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Questions for Families To Ask SES Providers

Where does the provider offer tutoring services?

Providers may offer services in a variety of settings including schools, public libraries, providers’ offices, community centers and places of worship.

Many providers will offer “hands on” tutoring by trained instructors. Others may offer internet-based instruction that students can access through a computer at home, in a school, or a community center. Most tutoring is face-to-face, but some children are tutored on a computer over the Internet. Make sure you and your child are comfortable with the location.

If your child will need transportation to the provider, ask whether transportation will be offered. If no transportation will be offered, make plans to get your child to and from the tutoring sessions.

When does the provider offer services?

Students can receive tutoring services after school, before school, or at other times, but some provide services before school, on weekends, or during the summer. Make sure the services are scheduled at a time that works for your family so that your child will be able to attend regularly. Success will depend on regular attendance.

How often and how long will my child receive tutoring?

This can vary, from every day to a few times a week. Make sure you know how many tutoring sessions the provider will offer, and how long those sessions will continue.
Generally, the longer period of time tutoring is offered, the more it helps children learn.

Also, find out if the tutor will work with your child as part of a group or one-on-one. Usually, the fewer students a tutor works with, the better the results for each child.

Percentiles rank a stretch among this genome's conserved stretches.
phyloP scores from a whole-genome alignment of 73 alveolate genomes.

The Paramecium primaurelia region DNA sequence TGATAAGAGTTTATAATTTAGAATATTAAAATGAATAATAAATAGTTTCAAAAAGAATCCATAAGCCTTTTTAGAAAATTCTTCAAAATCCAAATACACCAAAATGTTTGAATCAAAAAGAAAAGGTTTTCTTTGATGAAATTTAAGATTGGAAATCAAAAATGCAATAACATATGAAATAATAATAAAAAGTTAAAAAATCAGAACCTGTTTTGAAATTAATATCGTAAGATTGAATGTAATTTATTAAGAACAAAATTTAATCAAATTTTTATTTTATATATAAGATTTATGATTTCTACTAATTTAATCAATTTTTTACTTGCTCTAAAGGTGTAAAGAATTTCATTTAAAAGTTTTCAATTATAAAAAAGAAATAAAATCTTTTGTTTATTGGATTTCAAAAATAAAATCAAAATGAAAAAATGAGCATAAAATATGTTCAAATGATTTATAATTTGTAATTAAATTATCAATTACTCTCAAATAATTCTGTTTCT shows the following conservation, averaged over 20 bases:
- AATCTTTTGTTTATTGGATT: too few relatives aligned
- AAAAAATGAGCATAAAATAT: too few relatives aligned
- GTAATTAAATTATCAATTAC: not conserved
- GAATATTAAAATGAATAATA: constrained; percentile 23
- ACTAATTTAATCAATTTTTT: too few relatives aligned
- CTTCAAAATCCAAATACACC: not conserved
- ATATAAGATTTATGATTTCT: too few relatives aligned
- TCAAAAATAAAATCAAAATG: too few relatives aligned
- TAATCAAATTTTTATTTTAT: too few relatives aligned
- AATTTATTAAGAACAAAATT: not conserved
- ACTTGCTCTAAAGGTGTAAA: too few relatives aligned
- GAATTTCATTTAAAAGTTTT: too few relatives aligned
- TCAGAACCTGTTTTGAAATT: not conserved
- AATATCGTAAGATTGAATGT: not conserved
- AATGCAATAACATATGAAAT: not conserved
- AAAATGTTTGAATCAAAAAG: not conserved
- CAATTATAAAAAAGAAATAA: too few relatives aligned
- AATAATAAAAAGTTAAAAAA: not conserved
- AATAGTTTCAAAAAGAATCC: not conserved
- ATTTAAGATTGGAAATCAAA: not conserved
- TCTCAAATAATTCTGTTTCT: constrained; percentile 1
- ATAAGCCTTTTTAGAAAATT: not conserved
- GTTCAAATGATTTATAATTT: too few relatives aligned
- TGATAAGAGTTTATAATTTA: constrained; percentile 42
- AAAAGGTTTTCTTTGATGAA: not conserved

How are students grouped during tutoring?

Providers offer different types of instruction. Some providers tutor small groups of students at a time, while others offer one-on-one instruction or teach through computer programs. Other programs may use a combination of these approaches. Be sure to choose a provider that offers instruction in way that will work best for your child.

What subject areas do your services address?

If your child is having trouble in a specific subject area, such as reading or math, make sure that the provider you choose offers services focused on that subject area.

Can instructors speak languages other than English?

If your child’s first language is not English, ask whether the provider you are considering can offer services in your child’s first language.

What is the provider's track record in raising student achievement?

To get on the state list, providers must be able to demonstrate that they have a track record of raising student achievement in academic subjects, such as reading and math. Be sure to find out whether the provider has a successful track record of working with students whose needs are similar to your child’s needs.

Look for evidence in the form of:
• Results on tests developed by the provider, state or district.
• Satisfaction surveys of students or parents.
• Improved classroom grades.
• Improved attendance rates.
• Better homework completion.
• Written testimony by parents or teachers.

Who will be instructing my child? What are their qualifications?

Ask about the backgrounds and qualifications of staff that will be working with your child.
• Do they have experience teaching reading or math?
• Do they have experience working with children who were struggling in school?